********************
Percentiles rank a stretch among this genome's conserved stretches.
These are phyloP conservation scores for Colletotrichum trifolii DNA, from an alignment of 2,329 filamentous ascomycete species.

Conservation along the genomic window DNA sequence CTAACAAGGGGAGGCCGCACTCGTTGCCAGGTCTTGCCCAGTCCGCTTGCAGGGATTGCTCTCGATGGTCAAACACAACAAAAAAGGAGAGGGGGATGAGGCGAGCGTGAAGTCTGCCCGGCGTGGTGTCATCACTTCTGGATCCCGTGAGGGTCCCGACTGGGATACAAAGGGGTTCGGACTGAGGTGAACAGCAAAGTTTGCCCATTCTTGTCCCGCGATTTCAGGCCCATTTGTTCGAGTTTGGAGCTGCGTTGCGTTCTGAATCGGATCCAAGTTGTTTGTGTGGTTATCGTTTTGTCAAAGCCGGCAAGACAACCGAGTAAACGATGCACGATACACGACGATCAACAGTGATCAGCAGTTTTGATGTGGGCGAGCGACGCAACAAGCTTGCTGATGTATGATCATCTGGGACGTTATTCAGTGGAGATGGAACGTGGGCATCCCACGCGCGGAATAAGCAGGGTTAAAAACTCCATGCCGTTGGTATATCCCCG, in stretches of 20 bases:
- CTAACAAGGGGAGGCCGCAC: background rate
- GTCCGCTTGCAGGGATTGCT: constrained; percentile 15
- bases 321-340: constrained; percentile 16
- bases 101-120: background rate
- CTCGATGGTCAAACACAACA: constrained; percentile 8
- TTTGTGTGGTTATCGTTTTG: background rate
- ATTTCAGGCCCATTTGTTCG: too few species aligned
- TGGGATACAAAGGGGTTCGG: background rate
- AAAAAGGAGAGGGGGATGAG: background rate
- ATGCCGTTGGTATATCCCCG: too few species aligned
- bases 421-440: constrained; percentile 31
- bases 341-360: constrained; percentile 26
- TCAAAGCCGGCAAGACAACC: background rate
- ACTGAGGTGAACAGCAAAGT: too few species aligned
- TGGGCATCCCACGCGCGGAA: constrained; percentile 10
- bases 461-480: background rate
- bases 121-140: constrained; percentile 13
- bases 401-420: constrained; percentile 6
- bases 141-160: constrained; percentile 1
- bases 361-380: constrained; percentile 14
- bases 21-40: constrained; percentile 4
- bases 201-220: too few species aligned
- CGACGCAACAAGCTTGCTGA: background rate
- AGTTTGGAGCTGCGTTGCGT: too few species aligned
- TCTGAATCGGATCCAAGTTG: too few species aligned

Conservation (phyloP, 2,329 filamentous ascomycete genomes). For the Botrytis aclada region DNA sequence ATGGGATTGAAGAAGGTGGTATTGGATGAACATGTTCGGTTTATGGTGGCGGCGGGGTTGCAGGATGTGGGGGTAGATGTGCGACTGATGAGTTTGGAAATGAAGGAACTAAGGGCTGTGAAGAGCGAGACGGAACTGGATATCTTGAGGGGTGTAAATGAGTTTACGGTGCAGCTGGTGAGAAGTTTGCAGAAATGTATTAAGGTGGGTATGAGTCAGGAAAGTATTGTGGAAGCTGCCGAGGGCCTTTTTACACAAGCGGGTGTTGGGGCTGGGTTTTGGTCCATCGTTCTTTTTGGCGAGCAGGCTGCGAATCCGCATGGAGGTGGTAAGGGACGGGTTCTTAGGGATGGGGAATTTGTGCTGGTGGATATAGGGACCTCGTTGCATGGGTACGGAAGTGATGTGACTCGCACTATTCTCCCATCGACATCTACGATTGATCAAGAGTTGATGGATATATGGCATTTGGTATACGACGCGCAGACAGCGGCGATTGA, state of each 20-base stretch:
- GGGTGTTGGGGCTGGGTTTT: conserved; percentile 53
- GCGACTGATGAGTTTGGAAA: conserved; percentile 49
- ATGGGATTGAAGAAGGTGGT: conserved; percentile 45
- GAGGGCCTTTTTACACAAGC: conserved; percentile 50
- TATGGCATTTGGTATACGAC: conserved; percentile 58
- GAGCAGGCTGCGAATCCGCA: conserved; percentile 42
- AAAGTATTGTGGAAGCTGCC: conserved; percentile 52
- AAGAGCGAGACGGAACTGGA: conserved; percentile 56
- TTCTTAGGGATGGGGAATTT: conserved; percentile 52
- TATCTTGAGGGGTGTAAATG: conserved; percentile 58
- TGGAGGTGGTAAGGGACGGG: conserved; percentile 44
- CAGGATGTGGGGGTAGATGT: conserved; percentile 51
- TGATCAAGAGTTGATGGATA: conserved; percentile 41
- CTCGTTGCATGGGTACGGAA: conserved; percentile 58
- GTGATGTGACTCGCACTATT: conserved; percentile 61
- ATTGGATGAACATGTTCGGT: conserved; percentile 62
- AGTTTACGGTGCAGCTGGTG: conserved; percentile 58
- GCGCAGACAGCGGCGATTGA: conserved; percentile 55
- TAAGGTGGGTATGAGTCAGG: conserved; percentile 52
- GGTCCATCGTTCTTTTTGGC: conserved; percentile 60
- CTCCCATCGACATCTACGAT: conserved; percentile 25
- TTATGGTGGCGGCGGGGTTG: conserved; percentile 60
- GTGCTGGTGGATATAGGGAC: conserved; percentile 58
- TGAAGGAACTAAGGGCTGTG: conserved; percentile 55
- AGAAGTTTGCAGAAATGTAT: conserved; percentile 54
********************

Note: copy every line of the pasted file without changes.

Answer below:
Percentiles rank a stretch among this genome's conserved stretches.
These are phyloP conservation scores for Colletotrichum trifolii DNA, from an alignment of 2,329 filamentous ascomycete species.

Conservation along the genomic window DNA sequence CTAACAAGGGGAGGCCGCACTCGTTGCCAGGTCTTGCCCAGTCCGCTTGCAGGGATTGCTCTCGATGGTCAAACACAACAAAAAAGGAGAGGGGGATGAGGCGAGCGTGAAGTCTGCCCGGCGTGGTGTCATCACTTCTGGATCCCGTGAGGGTCCCGACTGGGATACAAAGGGGTTCGGACTGAGGTGAACAGCAAAGTTTGCCCATTCTTGTCCCGCGATTTCAGGCCCATTTGTTCGAGTTTGGAGCTGCGTTGCGTTCTGAATCGGATCCAAGTTGTTTGTGTGGTTATCGTTTTGTCAAAGCCGGCAAGACAACCGAGTAAACGATGCACGATACACGACGATCAACAGTGATCAGCAGTTTTGATGTGGGCGAGCGACGCAACAAGCTTGCTGATGTATGATCATCTGGGACGTTATTCAGTGGAGATGGAACGTGGGCATCCCACGCGCGGAATAAGCAGGGTTAAAAACTCCATGCCGTTGGTATATCCCCG, in stretches of 20 bases:
- CTAACAAGGGGAGGCCGCAC: background rate
- GTCCGCTTGCAGGGATTGCT: constrained; percentile 15
- bases 321-340: constrained; percentile 16
- bases 101-120: background rate
- CTCGATGGTCAAACACAACA: constrained; percentile 8
- TTTGTGTGGTTATCGTTTTG: background rate
- ATTTCAGGCCCATTTGTTCG: too few species aligned
- TGGGATACAAAGGGGTTCGG: background rate
- AAAAAGGAGAGGGGGATGAG: background rate
- ATGCCGTTGGTATATCCCCG: too few species aligned
- bases 421-440: constrained; percentile 31
- bases 341-360: constrained; percentile 26
- TCAAAGCCGGCAAGACAACC: background rate
- ACTGAGGTGAACAGCAAAGT: too few species aligned
- TGGGCATCCCACGCGCGGAA: constrained; percentile 10
- bases 461-480: background rate
- bases 121-140: constrained; percentile 13
- bases 401-420: constrained; percentile 6
- bases 141-160: constrained; percentile 1
- bases 361-380: constrained; percentile 14
- bases 21-40: constrained; percentile 4
- bases 201-220: too few species aligned
- CGACGCAACAAGCTTGCTGA: background rate
- AGTTTGGAGCTGCGTTGCGT: too few species aligned
- TCTGAATCGGATCCAAGTTG: too few species aligned

Conservation (phyloP, 2,329 filamentous ascomycete genomes). For the Botrytis aclada region DNA sequence ATGGGATTGAAGAAGGTGGTATTGGATGAACATGTTCGGTTTATGGTGGCGGCGGGGTTGCAGGATGTGGGGGTAGATGTGCGACTGATGAGTTTGGAAATGAAGGAACTAAGGGCTGTGAAGAGCGAGACGGAACTGGATATCTTGAGGGGTGTAAATGAGTTTACGGTGCAGCTGGTGAGAAGTTTGCAGAAATGTATTAAGGTGGGTATGAGTCAGGAAAGTATTGTGGAAGCTGCCGAGGGCCTTTTTACACAAGCGGGTGTTGGGGCTGGGTTTTGGTCCATCGTTCTTTTTGGCGAGCAGGCTGCGAATCCGCATGGAGGTGGTAAGGGACGGGTTCTTAGGGATGGGGAATTTGTGCTGGTGGATATAGGGACCTCGTTGCATGGGTACGGAAGTGATGTGACTCGCACTATTCTCCCATCGACATCTACGATTGATCAAGAGTTGATGGATATATGGCATTTGGTATACGACGCGCAGACAGCGGCGATTGA, state of each 20-base stretch:
- GGGTGTTGGGGCTGGGTTTT: conserved; percentile 53
- GCGACTGATGAGTTTGGAAA: conserved; percentile 49
- ATGGGATTGAAGAAGGTGGT: conserved; percentile 45
- GAGGGCCTTTTTACACAAGC: conserved; percentile 50
- TATGGCATTTGGTATACGAC: conserved; percentile 58
- GAGCAGGCTGCGAATCCGCA: conserved; percentile 42
- AAAGTATTGTGGAAGCTGCC: conserved; percentile 52
- AAGAGCGAGACGGAACTGGA: conserved; percentile 56
- TTCTTAGGGATGGGGAATTT: conserved; percentile 52
- TATCTTGAGGGGTGTAAATG: conserved; percentile 58
- TGGAGGTGGTAAGGGACGGG: conserved; percentile 44
- CAGGATGTGGGGGTAGATGT: conserved; percentile 51
- TGATCAAGAGTTGATGGATA: conserved; percentile 41
- CTCGTTGCATGGGTACGGAA: conserved; percentile 58
- GTGATGTGACTCGCACTATT: conserved; percentile 61
- ATTGGATGAACATGTTCGGT: conserved; percentile 62
- AGTTTACGGTGCAGCTGGTG: conserved; percentile 58
- GCGCAGACAGCGGCGATTGA: conserved; percentile 55
- TAAGGTGGGTATGAGTCAGG: conserved; percentile 52
- GGTCCATCGTTCTTTTTGGC: conserved; percentile 60
- CTCCCATCGACATCTACGAT: conserved; percentile 25
- TTATGGTGGCGGCGGGGTTG: conserved; percentile 60
- GTGCTGGTGGATATAGGGAC: conserved; percentile 58
- TGAAGGAACTAAGGGCTGTG: conserved; percentile 55
- AGAAGTTTGCAGAAATGTAT: conserved; percentile 54